A Perfect Day For Bananafish Analysis

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Seymour’s Bananafish and an Impossible Pursuit of Innocence In Salinger’s short story “A Perfect Day for Bananafish,” Second World War veteran Seymour struggles to navigate through his dissatisfaction towards the materialism of the modern world and his impossible desire to return to the pure and uncorrupted state of innocence. Seymour’s wife, Muriel and mother-in-law both typify the vapidity that he so despises, all the while revealing through their conversation the external circumstances that have shaped him. Meanwhile, through Sybil, the child with whom Seymour shares a deep spiritual connection, Salinger reveals Seymour’s consequent tormented and complex psyche. The leitmotif of bananafish, which in their fatal insatiability symbolise adult…show more content…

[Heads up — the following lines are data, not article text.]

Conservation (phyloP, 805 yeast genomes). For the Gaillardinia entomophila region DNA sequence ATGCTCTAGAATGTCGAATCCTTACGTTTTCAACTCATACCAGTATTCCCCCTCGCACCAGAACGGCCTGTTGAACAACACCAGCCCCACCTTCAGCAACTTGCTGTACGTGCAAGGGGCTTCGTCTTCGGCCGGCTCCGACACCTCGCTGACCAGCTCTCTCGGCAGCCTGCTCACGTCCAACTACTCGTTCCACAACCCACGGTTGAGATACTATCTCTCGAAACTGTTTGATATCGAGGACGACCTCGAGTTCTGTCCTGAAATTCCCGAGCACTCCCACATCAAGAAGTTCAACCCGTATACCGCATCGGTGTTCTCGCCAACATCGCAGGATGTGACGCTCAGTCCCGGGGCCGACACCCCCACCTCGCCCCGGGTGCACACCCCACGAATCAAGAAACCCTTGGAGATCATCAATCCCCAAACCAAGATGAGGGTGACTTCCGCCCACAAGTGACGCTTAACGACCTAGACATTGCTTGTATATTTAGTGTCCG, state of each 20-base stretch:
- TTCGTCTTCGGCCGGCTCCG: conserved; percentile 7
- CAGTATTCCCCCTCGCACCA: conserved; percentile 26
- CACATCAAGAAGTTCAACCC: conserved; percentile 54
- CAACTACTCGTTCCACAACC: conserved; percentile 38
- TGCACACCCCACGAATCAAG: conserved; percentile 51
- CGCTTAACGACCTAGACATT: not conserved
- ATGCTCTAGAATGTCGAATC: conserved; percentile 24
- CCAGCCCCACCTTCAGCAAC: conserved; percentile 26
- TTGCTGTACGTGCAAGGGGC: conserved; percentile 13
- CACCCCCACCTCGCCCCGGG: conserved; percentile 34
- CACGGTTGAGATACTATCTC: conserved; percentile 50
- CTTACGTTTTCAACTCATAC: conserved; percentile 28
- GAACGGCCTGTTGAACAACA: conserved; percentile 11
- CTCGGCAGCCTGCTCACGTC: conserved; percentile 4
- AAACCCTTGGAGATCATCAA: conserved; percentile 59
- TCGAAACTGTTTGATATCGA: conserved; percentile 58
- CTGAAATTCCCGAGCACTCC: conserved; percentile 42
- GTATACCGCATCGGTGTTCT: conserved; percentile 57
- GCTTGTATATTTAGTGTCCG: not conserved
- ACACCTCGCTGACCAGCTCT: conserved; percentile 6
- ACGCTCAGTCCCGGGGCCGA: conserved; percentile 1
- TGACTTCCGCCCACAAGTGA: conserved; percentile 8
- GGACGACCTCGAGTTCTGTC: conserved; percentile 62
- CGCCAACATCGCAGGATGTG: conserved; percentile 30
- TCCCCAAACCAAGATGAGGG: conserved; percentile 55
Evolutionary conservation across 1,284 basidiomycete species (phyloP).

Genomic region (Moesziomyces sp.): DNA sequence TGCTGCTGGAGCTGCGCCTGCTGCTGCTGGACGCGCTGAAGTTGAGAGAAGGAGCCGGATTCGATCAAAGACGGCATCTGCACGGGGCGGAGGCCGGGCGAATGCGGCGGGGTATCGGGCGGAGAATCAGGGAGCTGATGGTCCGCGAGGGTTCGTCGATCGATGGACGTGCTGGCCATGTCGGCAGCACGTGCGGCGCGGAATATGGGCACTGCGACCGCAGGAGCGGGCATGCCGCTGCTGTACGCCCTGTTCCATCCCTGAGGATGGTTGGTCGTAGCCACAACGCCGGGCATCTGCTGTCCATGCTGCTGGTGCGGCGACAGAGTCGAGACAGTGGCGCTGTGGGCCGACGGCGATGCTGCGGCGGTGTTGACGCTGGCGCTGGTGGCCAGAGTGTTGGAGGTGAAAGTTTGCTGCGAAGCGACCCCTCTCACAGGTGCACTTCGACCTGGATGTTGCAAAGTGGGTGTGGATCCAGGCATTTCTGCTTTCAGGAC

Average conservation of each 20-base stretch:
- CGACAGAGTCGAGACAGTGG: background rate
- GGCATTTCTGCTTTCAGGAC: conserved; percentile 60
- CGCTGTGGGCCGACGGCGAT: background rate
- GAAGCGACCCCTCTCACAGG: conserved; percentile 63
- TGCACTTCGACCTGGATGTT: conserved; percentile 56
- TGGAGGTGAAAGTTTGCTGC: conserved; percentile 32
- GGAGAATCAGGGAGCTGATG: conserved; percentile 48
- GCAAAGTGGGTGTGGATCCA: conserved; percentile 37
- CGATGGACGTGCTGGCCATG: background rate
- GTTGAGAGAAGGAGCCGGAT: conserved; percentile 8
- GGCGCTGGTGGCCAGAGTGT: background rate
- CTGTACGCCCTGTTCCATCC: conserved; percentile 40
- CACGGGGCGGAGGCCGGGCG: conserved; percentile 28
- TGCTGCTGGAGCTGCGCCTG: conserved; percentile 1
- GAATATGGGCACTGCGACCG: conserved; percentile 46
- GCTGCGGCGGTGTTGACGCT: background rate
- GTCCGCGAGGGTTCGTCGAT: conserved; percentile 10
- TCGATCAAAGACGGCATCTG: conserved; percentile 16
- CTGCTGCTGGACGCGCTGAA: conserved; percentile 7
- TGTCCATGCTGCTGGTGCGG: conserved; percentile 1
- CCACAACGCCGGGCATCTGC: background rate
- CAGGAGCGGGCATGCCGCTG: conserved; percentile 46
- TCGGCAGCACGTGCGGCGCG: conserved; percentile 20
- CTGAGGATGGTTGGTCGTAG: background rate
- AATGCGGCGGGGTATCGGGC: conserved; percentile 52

Seymour sees blue where there is yellow (6) and trees where there are none (3). His wife sees no cause for concern in his health (4). On a scale between the vapid materialism that Seymour’s wife and mother-in-law represent and the weary disillusionment of Seymore, Sybil stands staunchly in the happy middle ground of childhood innocence. In Seymour’s eyes, Sybil, with her “winglike” shoulder blades, “huge, inflatable beach ball,” which resembles a globe, and “a foot in a soggy, collapsed castle” (6) is godlike in her innocence (Bryan 228-229). Critic James E. Bryan additionally states that Seymour’s seemingly random and cruel treatment towards Muriel’s Granny is proof of his disdain not simply towards the degeneracy that adulthood entails but in fact “adulthood at large” (Bryan 228). The final, fatal irony lies wherein the bananafish that Sybil sees in the ocean is Seymour, which leads to the tragic recognition that he is, after all, closer to the materialistic grown up world than divine
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